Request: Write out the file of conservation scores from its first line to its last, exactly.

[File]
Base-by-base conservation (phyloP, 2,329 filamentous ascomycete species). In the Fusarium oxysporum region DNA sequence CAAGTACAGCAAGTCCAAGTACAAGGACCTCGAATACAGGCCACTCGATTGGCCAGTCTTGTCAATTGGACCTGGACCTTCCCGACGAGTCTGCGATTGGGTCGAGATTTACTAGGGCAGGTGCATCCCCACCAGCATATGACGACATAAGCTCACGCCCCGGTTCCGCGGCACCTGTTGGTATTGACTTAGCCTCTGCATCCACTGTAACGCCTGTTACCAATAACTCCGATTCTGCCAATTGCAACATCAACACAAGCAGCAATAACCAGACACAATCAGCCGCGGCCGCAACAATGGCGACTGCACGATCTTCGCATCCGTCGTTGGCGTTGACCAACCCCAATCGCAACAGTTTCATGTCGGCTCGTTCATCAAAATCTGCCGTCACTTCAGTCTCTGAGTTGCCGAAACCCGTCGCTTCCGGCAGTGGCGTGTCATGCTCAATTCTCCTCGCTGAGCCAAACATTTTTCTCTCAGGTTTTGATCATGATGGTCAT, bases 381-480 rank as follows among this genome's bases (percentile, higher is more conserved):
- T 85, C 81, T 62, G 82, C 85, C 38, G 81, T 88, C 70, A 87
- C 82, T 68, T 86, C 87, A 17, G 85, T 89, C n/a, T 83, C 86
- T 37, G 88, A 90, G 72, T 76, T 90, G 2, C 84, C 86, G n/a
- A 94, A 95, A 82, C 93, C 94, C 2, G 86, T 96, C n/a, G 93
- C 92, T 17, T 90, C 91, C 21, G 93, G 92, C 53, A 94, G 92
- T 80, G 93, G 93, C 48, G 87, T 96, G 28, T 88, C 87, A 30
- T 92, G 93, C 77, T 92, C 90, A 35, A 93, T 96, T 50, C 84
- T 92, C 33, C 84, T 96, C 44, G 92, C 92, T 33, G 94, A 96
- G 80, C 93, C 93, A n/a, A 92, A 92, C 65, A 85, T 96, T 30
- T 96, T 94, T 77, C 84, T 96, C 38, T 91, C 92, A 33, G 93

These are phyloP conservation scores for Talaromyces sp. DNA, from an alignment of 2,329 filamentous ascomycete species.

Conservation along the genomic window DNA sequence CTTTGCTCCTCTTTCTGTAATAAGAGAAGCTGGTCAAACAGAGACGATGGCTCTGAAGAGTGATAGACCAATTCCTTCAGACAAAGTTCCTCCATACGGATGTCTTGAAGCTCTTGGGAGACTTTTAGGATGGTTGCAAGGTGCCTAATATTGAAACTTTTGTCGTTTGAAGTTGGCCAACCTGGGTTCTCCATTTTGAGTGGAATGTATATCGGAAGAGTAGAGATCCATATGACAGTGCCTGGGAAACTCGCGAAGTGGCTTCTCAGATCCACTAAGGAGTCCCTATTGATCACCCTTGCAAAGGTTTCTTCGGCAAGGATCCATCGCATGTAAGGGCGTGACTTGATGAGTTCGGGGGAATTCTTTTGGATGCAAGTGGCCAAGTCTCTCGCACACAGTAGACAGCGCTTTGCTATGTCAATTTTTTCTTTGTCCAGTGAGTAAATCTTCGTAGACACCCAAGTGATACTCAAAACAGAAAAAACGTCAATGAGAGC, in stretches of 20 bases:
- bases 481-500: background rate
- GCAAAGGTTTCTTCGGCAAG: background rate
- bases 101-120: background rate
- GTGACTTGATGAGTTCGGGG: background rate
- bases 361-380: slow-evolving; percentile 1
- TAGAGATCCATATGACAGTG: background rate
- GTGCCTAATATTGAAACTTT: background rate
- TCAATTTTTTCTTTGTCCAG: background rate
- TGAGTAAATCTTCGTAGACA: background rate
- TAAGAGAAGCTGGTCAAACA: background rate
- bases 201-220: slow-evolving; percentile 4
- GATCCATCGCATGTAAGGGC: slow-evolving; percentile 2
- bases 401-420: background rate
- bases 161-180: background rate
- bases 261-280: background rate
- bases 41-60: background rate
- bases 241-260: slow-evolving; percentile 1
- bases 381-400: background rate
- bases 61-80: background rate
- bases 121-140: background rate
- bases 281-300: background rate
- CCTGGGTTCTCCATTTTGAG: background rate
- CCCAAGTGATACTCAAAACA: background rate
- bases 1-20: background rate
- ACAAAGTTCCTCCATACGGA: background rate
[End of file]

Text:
Base-by-base conservation (phyloP, 2,329 filamentous ascomycete species). In the Fusarium oxysporum region DNA sequence CAAGTACAGCAAGTCCAAGTACAAGGACCTCGAATACAGGCCACTCGATTGGCCAGTCTTGTCAATTGGACCTGGACCTTCCCGACGAGTCTGCGATTGGGTCGAGATTTACTAGGGCAGGTGCATCCCCACCAGCATATGACGACATAAGCTCACGCCCCGGTTCCGCGGCACCTGTTGGTATTGACTTAGCCTCTGCATCCACTGTAACGCCTGTTACCAATAACTCCGATTCTGCCAATTGCAACATCAACACAAGCAGCAATAACCAGACACAATCAGCCGCGGCCGCAACAATGGCGACTGCACGATCTTCGCATCCGTCGTTGGCGTTGACCAACCCCAATCGCAACAGTTTCATGTCGGCTCGTTCATCAAAATCTGCCGTCACTTCAGTCTCTGAGTTGCCGAAACCCGTCGCTTCCGGCAGTGGCGTGTCATGCTCAATTCTCCTCGCTGAGCCAAACATTTTTCTCTCAGGTTTTGATCATGATGGTCAT, bases 381-480 rank as follows among this genome's bases (percentile, higher is more conserved):
- T 85, C 81, T 62, G 82, C 85, C 38, G 81, T 88, C 70, A 87
- C 82, T 68, T 86, C 87, A 17, G 85, T 89, C n/a, T 83, C 86
- T 37, G 88, A 90, G 72, T 76, T 90, G 2, C 84, C 86, G n/a
- A 94, A 95, A 82, C 93, C 94, C 2, G 86, T 96, C n/a, G 93
- C 92, T 17, T 90, C 91, C 21, G 93, G 92, C 53, A 94, G 92
- T 80, G 93, G 93, C 48, G 87, T 96, G 28, T 88, C 87, A 30
- T 92, G 93, C 77, T 92, C 90, A 35, A 93, T 96, T 50, C 84
- T 92, C 33, C 84, T 96, C 44, G 92, C 92, T 33, G 94, A 96
- G 80, C 93, C 93, A n/a, A 92, A 92, C 65, A 85, T 96, T 30
- T 96, T 94, T 77, C 84, T 96, C 38, T 91, C 92, A 33, G 93

These are phyloP conservation scores for Talaromyces sp. DNA, from an alignment of 2,329 filamentous ascomycete species.

Conservation along the genomic window DNA sequence CTTTGCTCCTCTTTCTGTAATAAGAGAAGCTGGTCAAACAGAGACGATGGCTCTGAAGAGTGATAGACCAATTCCTTCAGACAAAGTTCCTCCATACGGATGTCTTGAAGCTCTTGGGAGACTTTTAGGATGGTTGCAAGGTGCCTAATATTGAAACTTTTGTCGTTTGAAGTTGGCCAACCTGGGTTCTCCATTTTGAGTGGAATGTATATCGGAAGAGTAGAGATCCATATGACAGTGCCTGGGAAACTCGCGAAGTGGCTTCTCAGATCCACTAAGGAGTCCCTATTGATCACCCTTGCAAAGGTTTCTTCGGCAAGGATCCATCGCATGTAAGGGCGTGACTTGATGAGTTCGGGGGAATTCTTTTGGATGCAAGTGGCCAAGTCTCTCGCACACAGTAGACAGCGCTTTGCTATGTCAATTTTTTCTTTGTCCAGTGAGTAAATCTTCGTAGACACCCAAGTGATACTCAAAACAGAAAAAACGTCAATGAGAGC, in stretches of 20 bases:
- bases 481-500: background rate
- GCAAAGGTTTCTTCGGCAAG: background rate
- bases 101-120: background rate
- GTGACTTGATGAGTTCGGGG: background rate
- bases 361-380: slow-evolving; percentile 1
- TAGAGATCCATATGACAGTG: background rate
- GTGCCTAATATTGAAACTTT: background rate
- TCAATTTTTTCTTTGTCCAG: background rate
- TGAGTAAATCTTCGTAGACA: background rate
- TAAGAGAAGCTGGTCAAACA: background rate
- bases 201-220: slow-evolving; percentile 4
- GATCCATCGCATGTAAGGGC: slow-evolving; percentile 2
- bases 401-420: background rate
- bases 161-180: background rate
- bases 261-280: background rate
- bases 41-60: background rate
- bases 241-260: slow-evolving; percentile 1
- bases 381-400: background rate
- bases 61-80: background rate
- bases 121-140: background rate
- bases 281-300: background rate
- CCTGGGTTCTCCATTTTGAG: background rate
- CCCAAGTGATACTCAAAACA: background rate
- bases 1-20: background rate
- ACAAAGTTCCTCCATACGGA: background rate